Here’s another easy one. Who is your client? This is simply the name and address of the person who signed a contract with you. If you were hired directly by the property owner, this section wouldn’t show up on your claim form. Also, if you were hired by a tenant, make sure you put their info down correctly.
4. Description of services
The description of the services or materials provided to the project goes in this section. This doesn’t need an exhaustive, itemized list of tasks or materials. Rather a brief description of the work or materials provided that is the subject of your lien claim.
5. Amount of claim
The statute states that the amount should be the balance due after deducting any credits. This is a pretty broad/vague statement. Professional fees, interest accrued, and collection costs can potentially be included, but don’t press your luck. Try to keep it limited to the amount owed to you for the labor and materials provided that are the subject of the lien claim. The more costs you add to your lien claim, the more likely the court may determine that the amount is exaggerated.
6. Contract information
By contract information, we just mean the basics. What type of contract were you working under? The four most common types of construction contracts are lump sum, cost-plus, time and materials, and unit pricing contracts. Additionally, the lien claim should also provide the full contract price.
7. Contract date & last date of furnishing
These two are pretty straightforward. The contract date is, the date the contract was signed. As for the last date of furnishing, this is whenever the last time you provided labor or materials to the project.
8. Property description
The state of Illinois doesn’t require a full legal description of the property. The property description only requires a “sufficiently correct description of the lot, lots, or tracts of land to identify the same.” This falls somewhere in between a legal property description and a simple street address. In any case, the more details, the better. For assistance on how to find the property description of the project, you can download our Legal Property Description Cheat Sheet.
9. Signature & notarization
Lastly, it’s time to sign the lien claim form. But wait! Be sure you are in front of a notary before you go putting your signature on there. Illinois mechanics liens must be notarized in order to be valid.
Step 4: Record your Illinois mechanics lien
Now that you have the right form, and it’s filled out properly, it’s time to record the lien.
Deadline to file your mechanics lien claim
In Illinois, there are technically two different deadlines to file your claim. When you file will determine who the lien will be enforceable against. If the lien is filed within 4 months of completion of the overall project, then the lien will be enforceable against the property owner and any subsequent purchasers.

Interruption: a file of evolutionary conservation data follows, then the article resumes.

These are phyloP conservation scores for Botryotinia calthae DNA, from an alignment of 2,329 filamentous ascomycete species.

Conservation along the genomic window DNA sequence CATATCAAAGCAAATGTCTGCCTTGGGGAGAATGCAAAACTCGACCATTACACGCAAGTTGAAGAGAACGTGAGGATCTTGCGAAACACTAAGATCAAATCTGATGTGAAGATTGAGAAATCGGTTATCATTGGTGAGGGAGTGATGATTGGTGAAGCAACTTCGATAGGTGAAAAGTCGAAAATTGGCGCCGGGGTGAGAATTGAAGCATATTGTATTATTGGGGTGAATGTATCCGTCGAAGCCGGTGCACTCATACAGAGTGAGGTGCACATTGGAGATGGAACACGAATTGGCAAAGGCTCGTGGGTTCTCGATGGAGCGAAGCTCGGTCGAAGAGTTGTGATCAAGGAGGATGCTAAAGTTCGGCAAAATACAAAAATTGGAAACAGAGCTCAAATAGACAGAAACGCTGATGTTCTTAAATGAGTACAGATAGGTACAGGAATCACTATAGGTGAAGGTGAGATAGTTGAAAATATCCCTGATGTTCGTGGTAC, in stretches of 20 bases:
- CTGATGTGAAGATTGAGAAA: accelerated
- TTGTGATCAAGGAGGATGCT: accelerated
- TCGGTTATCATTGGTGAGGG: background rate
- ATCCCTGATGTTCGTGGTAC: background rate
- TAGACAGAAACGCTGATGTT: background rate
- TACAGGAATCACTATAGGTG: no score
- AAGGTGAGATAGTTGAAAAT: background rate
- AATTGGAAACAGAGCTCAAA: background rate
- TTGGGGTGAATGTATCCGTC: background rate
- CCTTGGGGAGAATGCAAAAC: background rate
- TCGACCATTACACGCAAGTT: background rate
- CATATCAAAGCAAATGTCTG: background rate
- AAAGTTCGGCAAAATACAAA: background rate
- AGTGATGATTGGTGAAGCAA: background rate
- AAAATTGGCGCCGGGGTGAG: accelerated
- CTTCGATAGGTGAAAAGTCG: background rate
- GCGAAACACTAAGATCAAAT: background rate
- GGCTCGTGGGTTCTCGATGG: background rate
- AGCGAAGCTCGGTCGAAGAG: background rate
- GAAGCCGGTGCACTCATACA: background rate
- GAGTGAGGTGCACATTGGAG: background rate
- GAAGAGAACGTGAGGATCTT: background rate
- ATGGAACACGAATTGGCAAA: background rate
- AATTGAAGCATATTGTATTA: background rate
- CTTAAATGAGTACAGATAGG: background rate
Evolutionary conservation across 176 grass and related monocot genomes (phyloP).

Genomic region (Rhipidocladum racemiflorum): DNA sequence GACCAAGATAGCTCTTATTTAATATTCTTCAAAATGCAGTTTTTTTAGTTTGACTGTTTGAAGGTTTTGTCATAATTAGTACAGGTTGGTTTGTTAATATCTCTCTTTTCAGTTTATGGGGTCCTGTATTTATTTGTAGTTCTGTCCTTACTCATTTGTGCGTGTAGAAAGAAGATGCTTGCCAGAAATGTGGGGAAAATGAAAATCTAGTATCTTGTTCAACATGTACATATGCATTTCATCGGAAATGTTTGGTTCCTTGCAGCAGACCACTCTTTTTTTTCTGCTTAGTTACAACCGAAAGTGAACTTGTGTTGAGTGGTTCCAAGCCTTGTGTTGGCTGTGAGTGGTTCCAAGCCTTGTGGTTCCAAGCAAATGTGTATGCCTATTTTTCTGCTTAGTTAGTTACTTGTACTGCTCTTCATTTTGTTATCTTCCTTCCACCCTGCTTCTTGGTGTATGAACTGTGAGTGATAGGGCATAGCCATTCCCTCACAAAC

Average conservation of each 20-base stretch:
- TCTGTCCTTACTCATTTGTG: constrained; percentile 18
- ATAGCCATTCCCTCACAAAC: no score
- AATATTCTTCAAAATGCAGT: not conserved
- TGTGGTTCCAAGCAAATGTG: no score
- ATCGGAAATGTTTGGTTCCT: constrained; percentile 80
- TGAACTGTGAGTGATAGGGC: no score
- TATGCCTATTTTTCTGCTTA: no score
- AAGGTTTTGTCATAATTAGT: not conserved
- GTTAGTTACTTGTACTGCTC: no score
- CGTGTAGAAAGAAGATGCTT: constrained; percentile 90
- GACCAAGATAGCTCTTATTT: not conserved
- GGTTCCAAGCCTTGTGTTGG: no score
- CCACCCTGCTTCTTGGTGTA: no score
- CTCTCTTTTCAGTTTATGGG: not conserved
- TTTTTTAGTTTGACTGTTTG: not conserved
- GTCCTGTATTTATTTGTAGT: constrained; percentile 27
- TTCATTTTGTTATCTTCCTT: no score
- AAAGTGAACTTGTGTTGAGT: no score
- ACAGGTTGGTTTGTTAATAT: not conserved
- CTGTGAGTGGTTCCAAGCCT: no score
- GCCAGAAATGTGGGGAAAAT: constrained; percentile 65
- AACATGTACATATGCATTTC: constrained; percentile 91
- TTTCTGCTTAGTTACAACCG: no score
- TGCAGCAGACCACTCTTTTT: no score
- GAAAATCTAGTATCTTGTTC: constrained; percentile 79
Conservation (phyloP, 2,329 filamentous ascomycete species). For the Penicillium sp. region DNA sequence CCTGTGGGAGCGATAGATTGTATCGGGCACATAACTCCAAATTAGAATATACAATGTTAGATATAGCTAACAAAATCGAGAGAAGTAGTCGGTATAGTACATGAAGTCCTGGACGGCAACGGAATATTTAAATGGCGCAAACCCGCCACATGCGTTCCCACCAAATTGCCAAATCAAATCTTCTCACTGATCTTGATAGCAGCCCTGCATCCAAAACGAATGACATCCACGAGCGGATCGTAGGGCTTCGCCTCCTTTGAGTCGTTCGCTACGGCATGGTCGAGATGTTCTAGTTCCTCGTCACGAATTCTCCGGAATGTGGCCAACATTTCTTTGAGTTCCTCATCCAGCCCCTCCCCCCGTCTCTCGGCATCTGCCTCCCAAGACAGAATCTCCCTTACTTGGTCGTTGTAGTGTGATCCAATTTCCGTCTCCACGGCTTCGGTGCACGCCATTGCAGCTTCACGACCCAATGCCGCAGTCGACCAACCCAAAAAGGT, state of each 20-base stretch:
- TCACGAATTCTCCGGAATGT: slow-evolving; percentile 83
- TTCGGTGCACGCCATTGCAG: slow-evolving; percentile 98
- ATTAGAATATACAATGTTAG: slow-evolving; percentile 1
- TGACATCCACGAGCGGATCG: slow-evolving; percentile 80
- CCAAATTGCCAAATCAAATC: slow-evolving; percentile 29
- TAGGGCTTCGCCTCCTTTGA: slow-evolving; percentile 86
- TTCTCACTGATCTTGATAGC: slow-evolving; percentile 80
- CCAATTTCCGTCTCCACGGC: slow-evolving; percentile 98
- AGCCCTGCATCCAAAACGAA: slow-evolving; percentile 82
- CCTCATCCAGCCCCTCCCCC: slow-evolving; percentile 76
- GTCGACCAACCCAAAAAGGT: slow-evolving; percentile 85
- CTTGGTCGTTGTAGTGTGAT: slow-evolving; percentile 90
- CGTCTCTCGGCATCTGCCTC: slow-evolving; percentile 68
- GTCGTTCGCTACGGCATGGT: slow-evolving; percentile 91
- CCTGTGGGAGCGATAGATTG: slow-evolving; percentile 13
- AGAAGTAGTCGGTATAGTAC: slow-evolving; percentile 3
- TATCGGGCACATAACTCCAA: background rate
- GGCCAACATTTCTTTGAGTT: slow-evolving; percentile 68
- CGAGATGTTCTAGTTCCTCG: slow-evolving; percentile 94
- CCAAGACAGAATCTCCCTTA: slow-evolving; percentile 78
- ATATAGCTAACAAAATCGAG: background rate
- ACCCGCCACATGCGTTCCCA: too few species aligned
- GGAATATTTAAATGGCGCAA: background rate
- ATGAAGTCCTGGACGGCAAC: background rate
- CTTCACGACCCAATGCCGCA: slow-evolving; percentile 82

On the other hand, a lien claim that’s enforceable against just the original/current owner can be filed within 2 years of completion of the last lienable work to the project.
Where to file a mechanics lien in Illinois
Under Illinois law, a mechanics lien should be filed in the County Recorder of Deeds where the property is located. This is crucial as the lien must be filed not only in the correct county but the correct office as well.
The fees and specific document formatting vary depending on your county. It’s important to check with your county’s recorder office to be sure you have everything you need to file your claim right the first time around.
To simplify this process, we’ve put together a list of all the Illinois recorder’s offices and a link to their website.
Illinois county recorder offices
Illinois allows county recording offices to adopt e-recording under the IL Uniform Real Property Electronic Recording Act. And in fact, many counties have adopted this technology.
Most notably, Cook county, which we touched on some of the requirements in this article: Information on Filing in Cook County, IL. Along the same lines, e-signatures are also allowed under the Act as well.
How to serve notice that a lien was filed
Serving a notice after filing a lien is only required on owner-occupied, single-family residential projects. A direct contractor working on such a project must give notice of recording within 10 days after the lien claim was filed.
This notice can be sent by mail or delivered personally. If this deadline is missed, and the owner suffered some sort of damages (such as not being able to close on a sale of the property), the lien will be extinguished to the extent of the damages.
What to do after filing a lien
Congratulations! If you’ve followed all these steps, you have successfully filed a mechanics lien, and are one step closer to getting paid what you’ve earned. But the story doesn’t end here.
After filing a lien in Illinois, you will need to take one of two actions at some point:
- Foreclose on the lien if you still haven’t been paid by the deadline
- Release the lien after you receive payment
Initiate a foreclosure action
An Illinois mechanics lien is valid and effective for 2 years. That’s a substantial amount of time! Nevertheless, you’ll still want to track this deadline to be sure you don’t miss it.
If the amount owed is under $10,000, you may be better off taking your customer to small claims court. To get a better idea of what exactly this entails, check out this rundown from the Illinois Attorney General.
There is one more optional step you can take to extract payment, and that is a Notice of Intent to Foreclose. This is like a final warning shot, that if payment isn’t made in x amount of days, you are willing to initiate a foreclosure action.
Release the lien
If the debt is ultimately paid, it may be time to cancel the lien claim from the county books.
This isn’t an automatic requirement. Instead, it is triggered when the owner (or other interested party) sends a written demand to remove the lien. Upon receipt of this demand, the lien claimant should file a cancellation within 10 days.
In any case, it’s best practice to release the lien claim once the debt is settled. Not only is it just good business, but the owner will eventually request that you do so.